“Overall, this area was known as the ‘salmon factory’ and that speaks to its flat landscape and low rates of flow in the streams that allows fish to migrate long distances and to spawn successfully when they get into these systems.”

Zharikov added the salmon that swim through Sandhill bring in nitrogen which creates stronger forests.

“Importantly, they grow the forests themselves,” he said. “Trees growing around streams, to a large extent consume nitrogen that is derived from the ocean and that’s the nitrogen that the salmon physically bring into the streams and into the forest systems and allows the trees to consume it and grow bigger.”

When Wick Road was constructed prior to the Park’s establishment in the 1970’s, it landed on Sandhill Creek, roughly 400 metres from Hwy. 4, and a culvert was installed to allow salmon to continue traveling through.

This hanging culvert—a culvert suspended above the downstream water’s surface—though was undersized making its discharge during heavy rainfall too massive for fish traveling upstream to battle through and, because of its elevation, young salmon were unable to travel through it during dry periods.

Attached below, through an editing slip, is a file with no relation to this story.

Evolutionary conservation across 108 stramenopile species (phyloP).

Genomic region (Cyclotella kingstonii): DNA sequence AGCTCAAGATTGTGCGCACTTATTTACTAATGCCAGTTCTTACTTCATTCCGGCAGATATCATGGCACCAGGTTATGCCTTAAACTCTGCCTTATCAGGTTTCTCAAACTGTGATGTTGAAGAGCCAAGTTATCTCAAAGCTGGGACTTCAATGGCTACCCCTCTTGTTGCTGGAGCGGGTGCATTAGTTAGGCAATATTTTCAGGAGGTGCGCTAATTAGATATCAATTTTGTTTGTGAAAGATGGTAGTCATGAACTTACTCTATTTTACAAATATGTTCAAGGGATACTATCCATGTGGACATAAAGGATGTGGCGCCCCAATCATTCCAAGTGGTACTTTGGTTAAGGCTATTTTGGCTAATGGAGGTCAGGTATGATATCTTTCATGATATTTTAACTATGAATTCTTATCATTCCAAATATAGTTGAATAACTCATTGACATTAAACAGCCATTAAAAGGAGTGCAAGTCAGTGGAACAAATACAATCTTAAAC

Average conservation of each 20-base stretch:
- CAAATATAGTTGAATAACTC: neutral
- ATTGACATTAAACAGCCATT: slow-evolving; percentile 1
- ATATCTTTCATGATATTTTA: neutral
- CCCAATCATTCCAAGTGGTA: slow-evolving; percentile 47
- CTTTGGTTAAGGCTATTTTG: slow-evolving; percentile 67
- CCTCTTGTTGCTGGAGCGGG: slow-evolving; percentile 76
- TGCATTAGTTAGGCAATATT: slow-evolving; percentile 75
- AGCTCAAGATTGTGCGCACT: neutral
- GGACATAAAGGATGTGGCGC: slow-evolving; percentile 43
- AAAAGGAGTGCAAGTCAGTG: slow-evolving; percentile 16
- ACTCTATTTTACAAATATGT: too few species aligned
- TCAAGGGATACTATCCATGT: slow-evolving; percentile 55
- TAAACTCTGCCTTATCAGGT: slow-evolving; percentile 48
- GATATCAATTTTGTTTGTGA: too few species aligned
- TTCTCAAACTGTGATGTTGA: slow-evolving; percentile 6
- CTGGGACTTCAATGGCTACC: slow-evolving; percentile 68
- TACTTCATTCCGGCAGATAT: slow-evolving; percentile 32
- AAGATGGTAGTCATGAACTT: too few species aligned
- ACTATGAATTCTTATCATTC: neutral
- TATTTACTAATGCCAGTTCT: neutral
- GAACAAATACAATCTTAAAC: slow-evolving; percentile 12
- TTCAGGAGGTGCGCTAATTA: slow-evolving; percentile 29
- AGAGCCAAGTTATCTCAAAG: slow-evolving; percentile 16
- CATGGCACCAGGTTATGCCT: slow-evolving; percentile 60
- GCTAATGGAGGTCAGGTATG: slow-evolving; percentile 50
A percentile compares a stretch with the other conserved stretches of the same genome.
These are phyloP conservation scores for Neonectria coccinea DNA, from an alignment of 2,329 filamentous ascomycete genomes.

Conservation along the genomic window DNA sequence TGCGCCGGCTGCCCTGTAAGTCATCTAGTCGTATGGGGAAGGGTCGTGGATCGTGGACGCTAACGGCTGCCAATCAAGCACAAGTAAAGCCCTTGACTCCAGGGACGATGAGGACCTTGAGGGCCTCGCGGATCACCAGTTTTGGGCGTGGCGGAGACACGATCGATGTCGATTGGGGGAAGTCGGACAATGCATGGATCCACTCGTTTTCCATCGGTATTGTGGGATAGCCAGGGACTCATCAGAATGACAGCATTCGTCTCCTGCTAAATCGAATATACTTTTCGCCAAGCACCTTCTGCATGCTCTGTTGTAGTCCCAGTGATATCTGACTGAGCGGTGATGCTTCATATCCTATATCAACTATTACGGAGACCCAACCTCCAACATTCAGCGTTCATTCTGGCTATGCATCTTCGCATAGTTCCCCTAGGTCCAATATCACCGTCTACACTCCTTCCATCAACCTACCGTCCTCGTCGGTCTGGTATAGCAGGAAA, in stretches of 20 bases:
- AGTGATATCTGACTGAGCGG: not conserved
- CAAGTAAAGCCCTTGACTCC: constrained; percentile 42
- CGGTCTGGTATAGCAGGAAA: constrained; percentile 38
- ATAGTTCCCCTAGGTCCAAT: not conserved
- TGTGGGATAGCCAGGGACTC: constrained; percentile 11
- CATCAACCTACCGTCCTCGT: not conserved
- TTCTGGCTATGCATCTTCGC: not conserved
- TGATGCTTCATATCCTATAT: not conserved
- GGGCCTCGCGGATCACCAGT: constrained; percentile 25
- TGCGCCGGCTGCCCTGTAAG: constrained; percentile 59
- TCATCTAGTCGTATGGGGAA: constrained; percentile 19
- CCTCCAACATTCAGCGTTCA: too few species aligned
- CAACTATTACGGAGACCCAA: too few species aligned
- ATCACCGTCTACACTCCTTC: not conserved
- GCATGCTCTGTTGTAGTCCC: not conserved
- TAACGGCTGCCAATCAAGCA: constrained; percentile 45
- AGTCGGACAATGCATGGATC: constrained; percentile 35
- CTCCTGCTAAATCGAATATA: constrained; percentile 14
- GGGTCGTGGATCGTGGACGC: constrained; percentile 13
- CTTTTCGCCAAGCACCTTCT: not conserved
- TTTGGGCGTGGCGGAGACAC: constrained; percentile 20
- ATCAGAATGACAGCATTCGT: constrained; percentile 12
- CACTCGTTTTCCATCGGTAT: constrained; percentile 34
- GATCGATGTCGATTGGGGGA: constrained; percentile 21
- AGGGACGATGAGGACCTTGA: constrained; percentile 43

In addition, Zharikov said, the artificial waterfalls created by the hanging culvert created deep pools that became “ecological traps” for young salmon trying to get downstream.

“They ended up in the deep pool and they were consumed by sculpins, which is a major predator of juvenile salmonids in freshwater ecosystems,” he said. “That particular arrangement created extremely favourable conditions for these sculpins to simply sit there and wait for young salmonids, or anything else, to be brought through the current down through the culvert.”

Zharikov said Park staff, along with the Department of Fisheries and Oceans Canada, investigated the Wick Road culvert in 1999 and realized it was heavily corroded and significantly smaller than it needed to be to serve a stream Sandhill’s size.